Veterans Focus Art on Vietnam : A Full Psychic Jacket Seeks to Bind Up the Wounds of War in Orange

Poetry, photographs, paintings and sculpture are the psychic balm applied in “Healing the Wounds,” a traveling art exhibit by California’s Vietnam veterans on display at the Chapman College Guggenheim Gallery in Orange.

The show, which features more than 65 works based on wartime experiences of veterans, is a “nonpolitical, non-threatening way to look at something with a very deep, personal meaning,” project director Leslie Freeland said.

“For many people, the war is not over yet,” Freeland said at her home in Cambria, San Luis Obispo County. “Vietnam affected the whole country and continues to do so. (The show) is a way of bringing reconciliation . . . of giving all of us a personal glimpse of what it was really like.

“It’s like ‘the Wall,’ ” she said, referring to the Vietnam Veterans Memorial in Washington. “People go there and they’re healed. It’s very emotional. How could it be anything else?”


The exhibit, which continues at Chapman’s Guggenheim Gallery through Oct. 14, includes pieces by professional and amateur artists. The moods vary widely, from poignant and bittersweet--as in Jim Garret’s stippled ink drawings of weary GIs--to the panic and desolation of Severhill’s poetry, to the wrenching despair of Donnie Lee Shearer’s bronze, “Help for a Brother, Memorial,” and his plaster and clay “The Dead . . . The Dying.”

Two kinds of homecomings are remembered in works by Anthony Santolla and Danny McGee in “Parade Rest.” Santolla’s stylized Polaroid prints depict row upon row of pristine, white gravestones in a military cemetery. McGee’s three-dimensional montage, “24-Hour Adjustment” traces the footsteps of a returning GI through battlefield mud and punji sticks (sharpened bamboo stakes smeared with an infectious substance, used as booby traps) to the asphalt and gutters of city streets.

“The point . . . is to get everything out into the open, and hopefully clean the wounds and start the healing,” said Mike Crook of Newport Beach, whose black-and-white photographic series, “Amid the War . . . Life Goes On,” depicts the domestic and often seamy side of life in mid-war Saigon.

“I think looking at this stuff . . . helps people bring it all back to the surface and lets them deal with their feelings,” Crook said. “I think it’s helped me. It sure brought some strong feelings back.”


Crook was a member of an Army combat-artist team while stationed at Tan Son Nhut outside Saigon. The year was 1966. Armed with sketch pads and cameras, Crook and his buddies were sent into the midst of heavy fighting to re-create the action for the Army’s military history section.

“We were right out there in the bush with the grunts,” Crook said. “We carried the body bags. So yes, it did make a deep impression on me.”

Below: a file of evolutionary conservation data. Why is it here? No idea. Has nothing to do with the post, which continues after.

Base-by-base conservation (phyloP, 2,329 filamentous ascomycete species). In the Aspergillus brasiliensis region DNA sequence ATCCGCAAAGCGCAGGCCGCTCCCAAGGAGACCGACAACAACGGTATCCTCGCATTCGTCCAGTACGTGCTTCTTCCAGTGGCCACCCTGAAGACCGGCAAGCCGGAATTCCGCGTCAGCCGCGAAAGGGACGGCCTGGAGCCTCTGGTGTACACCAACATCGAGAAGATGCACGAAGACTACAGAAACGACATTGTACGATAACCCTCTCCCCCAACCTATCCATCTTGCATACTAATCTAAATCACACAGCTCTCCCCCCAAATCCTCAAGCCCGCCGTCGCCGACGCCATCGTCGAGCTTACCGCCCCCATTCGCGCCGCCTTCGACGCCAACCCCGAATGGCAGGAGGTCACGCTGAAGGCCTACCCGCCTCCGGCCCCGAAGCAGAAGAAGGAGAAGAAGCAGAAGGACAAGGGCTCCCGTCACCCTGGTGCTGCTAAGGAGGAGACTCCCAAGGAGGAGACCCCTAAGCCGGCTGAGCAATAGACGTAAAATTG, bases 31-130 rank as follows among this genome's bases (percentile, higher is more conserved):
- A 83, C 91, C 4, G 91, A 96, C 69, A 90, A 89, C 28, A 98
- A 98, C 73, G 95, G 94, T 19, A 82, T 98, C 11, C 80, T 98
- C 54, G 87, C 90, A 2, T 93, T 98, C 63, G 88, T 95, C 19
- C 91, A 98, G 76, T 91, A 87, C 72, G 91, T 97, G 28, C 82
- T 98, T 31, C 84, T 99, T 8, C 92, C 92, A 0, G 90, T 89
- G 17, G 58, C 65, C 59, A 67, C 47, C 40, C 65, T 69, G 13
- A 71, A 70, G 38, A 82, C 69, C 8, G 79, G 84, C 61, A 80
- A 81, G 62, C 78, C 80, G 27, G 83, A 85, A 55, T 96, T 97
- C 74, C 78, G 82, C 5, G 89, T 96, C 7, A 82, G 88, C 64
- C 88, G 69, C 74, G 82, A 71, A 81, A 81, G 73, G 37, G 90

Unlike many of the pieces in “Healing the Wounds,” Crook’s photo series does not focus on violence in the field. Instead it gives viewers a quieter, more personal view of Vietnam, capturing the locals at work and at rest in war-torn Saigon, now Ho Chi Minh City.

“The first thing I did when I got there was buy a 35-millimeter camera on the black market,” Crook said. “When I had free time, I would wander Saigon, trying to communicate with the locals, generally being a tourist and trying to forget the war. (The photos) show the city as it was, irrespective of the war that was going on outside.”

Project director Freeland took almost two years to create “Healing the Wounds.” Her motivation for the show came initially from a close friendship she had shared with a Vietnam veteran but soon “blossomed from a personal experience to a transpersonal one,” she said.

With the help of veteran Denver Mills, Freeland contacted veteran centers across the state, soliciting works for the show.

“Healing the Wounds” premiered on Veterans Day, 1987, at the San Luis Obispo Art Center and since has traveled to veteran and community art centers across the state. Seed money for the project was provided in part by the Vietnam Veteran Aid Foundation of Los Angeles and private donations. The group is also selling a four-color show poster to raise operating funds.

Most students viewing the show at Chapman were in diapers when the war was at its peak, but viewer response has been surprisingly strong, according to gallery director Richard Turner.


“The kids really don’t have much of a historical understanding of the war, but they are getting an emotional understanding of it,” said Turner, who brought the show on campus as part of a multidisciplinary seminar on war and peace.

The show’s impact on youth is important to Freeland: “I have two sons, 17 and 24. When I think that that was the age range of most of these guys when they went over . . . well, it’s something else.

“I once heard an Army nurse say that she figured she’d go over, because after a year she could come back with enough money for a Mustang. . . . We all thought we were bulletproof.”

Freeland paused, then added with a wistful laugh, “We were all just so young.”

“Healing the Wounds” will continue at the Chapman College Guggenheim Gallery through Oct . 14. The college is at 333 North Glassell St. Hours are Monday through Friday from 1 to 5 p.m.; admission is free. The public is invited to attend a reception and poetry reading with several artists from the show Thursday from 7 to 9 p.m. Call (714) 997-6729 for information.